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Non-Whites Make Up Half of Post-Millennial Generation: Study

Latinx post-Millennials represent the future of American voters. Democrats need to pay attention for 2020 and beyond.


A new Pew Research Center analysis of Census Bureau data finds that the "post-Millennial" generation, which are those born after 1996, "is already the most racially and ethnically diverse generation, as a bare majority of 6-to 21-year-olds (52%) are non-Hispanic whites."

The only population of youth that has grown substantially since the age of the Baby Boomers in 1968 is Latinx. They were born in the U.S. and go to college before entering the workforce.

In the 2018 midterm elections, millions more Latinx voted than in 2014.

According to Pew, "Latinos made up an estimated 11 percent of all voters nationwide on Election Day, nearly matching their share of the U.S. eligible voter population."

Exit polls for the midterms this year said 67% of youth overall voted for a House Democratic candidate and just 32% for a House Republican candidate, according to The Center for Information and Research on Civic Learning and Engagement.

Thirty-eight women of color — Black, Latinx, Native American — won seats of real power—including the youngest Congresswoman, Alexandria Oscario-Cortez, 29, a Latina.

However, Democrats lost Texas and Florida because they didn't pay attention to voter decline among Latinx (36.5 percent) across the country.

Pews' analysis on changing demographics correlates with author Steve Phillips' discussion in "Brown Is the New White," which explains that people of color and white progressive voters are America's new majority.

Democratic candidates of color and women (Stacey Abrams, Andrew Gillum, Hillary Clinton, and Barack Obama) have outperformed previous candidates in statewide elections in Florida and Georgia over the last 20 years, Phillips wrote in a recent New York Times column. Abrams garnered more votes than any other Democrat in Georgia's history.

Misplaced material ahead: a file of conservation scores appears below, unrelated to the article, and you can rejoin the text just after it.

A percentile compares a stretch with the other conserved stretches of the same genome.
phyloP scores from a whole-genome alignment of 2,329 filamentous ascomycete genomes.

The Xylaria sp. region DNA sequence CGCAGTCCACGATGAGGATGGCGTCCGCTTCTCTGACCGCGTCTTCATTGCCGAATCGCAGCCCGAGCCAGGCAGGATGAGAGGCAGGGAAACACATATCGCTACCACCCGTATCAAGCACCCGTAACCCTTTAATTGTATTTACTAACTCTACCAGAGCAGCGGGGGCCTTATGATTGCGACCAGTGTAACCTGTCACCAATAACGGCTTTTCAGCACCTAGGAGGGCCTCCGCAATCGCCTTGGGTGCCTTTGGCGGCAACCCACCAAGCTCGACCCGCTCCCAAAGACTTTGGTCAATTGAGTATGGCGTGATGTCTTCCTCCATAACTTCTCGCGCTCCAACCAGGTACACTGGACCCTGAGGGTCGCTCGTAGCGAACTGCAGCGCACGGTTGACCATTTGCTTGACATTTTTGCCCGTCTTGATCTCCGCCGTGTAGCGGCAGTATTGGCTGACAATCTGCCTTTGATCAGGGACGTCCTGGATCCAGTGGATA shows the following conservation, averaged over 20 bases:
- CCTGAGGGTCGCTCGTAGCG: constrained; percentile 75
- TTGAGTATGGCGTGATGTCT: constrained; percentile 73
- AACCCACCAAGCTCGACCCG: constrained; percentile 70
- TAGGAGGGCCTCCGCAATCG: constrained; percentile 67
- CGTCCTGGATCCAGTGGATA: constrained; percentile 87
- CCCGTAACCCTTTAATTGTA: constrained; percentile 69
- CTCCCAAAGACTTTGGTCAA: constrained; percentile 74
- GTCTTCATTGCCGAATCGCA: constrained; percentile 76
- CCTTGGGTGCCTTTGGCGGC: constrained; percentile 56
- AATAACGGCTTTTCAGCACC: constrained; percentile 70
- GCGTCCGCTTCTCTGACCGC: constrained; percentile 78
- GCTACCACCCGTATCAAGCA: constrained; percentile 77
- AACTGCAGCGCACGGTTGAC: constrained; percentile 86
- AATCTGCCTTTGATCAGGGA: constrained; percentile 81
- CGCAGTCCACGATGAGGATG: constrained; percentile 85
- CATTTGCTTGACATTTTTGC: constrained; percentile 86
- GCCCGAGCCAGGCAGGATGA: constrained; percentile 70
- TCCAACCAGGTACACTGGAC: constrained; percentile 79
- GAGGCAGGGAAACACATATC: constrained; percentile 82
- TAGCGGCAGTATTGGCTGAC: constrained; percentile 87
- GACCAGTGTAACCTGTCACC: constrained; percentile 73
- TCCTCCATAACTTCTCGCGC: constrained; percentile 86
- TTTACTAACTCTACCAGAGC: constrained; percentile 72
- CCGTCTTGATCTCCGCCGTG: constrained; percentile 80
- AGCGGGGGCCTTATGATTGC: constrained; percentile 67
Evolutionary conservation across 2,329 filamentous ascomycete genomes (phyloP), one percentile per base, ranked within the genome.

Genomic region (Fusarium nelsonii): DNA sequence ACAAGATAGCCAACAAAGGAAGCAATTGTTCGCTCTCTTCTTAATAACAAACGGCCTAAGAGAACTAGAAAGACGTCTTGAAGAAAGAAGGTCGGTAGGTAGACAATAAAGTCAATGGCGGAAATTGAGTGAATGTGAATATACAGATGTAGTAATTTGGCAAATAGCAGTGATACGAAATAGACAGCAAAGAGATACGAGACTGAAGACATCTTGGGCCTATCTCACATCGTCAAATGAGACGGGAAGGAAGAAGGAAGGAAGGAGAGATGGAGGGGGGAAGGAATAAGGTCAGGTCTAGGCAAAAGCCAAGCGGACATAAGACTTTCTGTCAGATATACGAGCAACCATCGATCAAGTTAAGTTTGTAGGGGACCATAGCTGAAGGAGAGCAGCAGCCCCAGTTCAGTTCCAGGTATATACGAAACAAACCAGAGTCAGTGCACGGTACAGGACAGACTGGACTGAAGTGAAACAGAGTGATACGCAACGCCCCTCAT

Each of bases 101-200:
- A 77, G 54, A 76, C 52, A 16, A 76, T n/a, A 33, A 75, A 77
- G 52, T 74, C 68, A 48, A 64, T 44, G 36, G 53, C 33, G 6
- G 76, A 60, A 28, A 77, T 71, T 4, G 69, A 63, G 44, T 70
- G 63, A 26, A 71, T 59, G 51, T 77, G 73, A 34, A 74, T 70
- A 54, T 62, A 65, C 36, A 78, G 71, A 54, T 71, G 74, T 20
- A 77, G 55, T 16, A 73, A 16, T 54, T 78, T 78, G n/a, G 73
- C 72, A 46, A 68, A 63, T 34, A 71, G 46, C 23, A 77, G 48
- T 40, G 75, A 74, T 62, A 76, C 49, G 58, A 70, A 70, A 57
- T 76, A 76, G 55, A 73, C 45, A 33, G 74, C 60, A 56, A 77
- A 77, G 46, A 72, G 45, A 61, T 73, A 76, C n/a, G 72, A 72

Phillips says Obama's playbook is what wins: mobilization over persuasion, along with inspiring people of all races to vote, and being strong in their positions on racism, Medicaid expansion, criminal justice reform and gun control.

"Yes, the strategy of mobilizing voters of color and progressive whites is limited by the demographic composition of particular states. But what Mr. Obama showed twice is that it works in enough places to win the White House. And that is exactly the next electoral challenge."

Phillips said, "These campaigns laid the groundwork for future Democratic success, because the thousands of volunteers, operatives and new voters will pay dividends for the 2020 Democratic nominee."

Reader Question: Do you think the 2020 candidates will tailor their approach to meet the demands of a diverse generation?

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People protest against U.S. President-elect Donald Trump as electors gather to cast their votes for U.S. president at the Pennsylvania State Capitol in Harrisburg, Pennsylvania, December 19, 2016. / REUTERS

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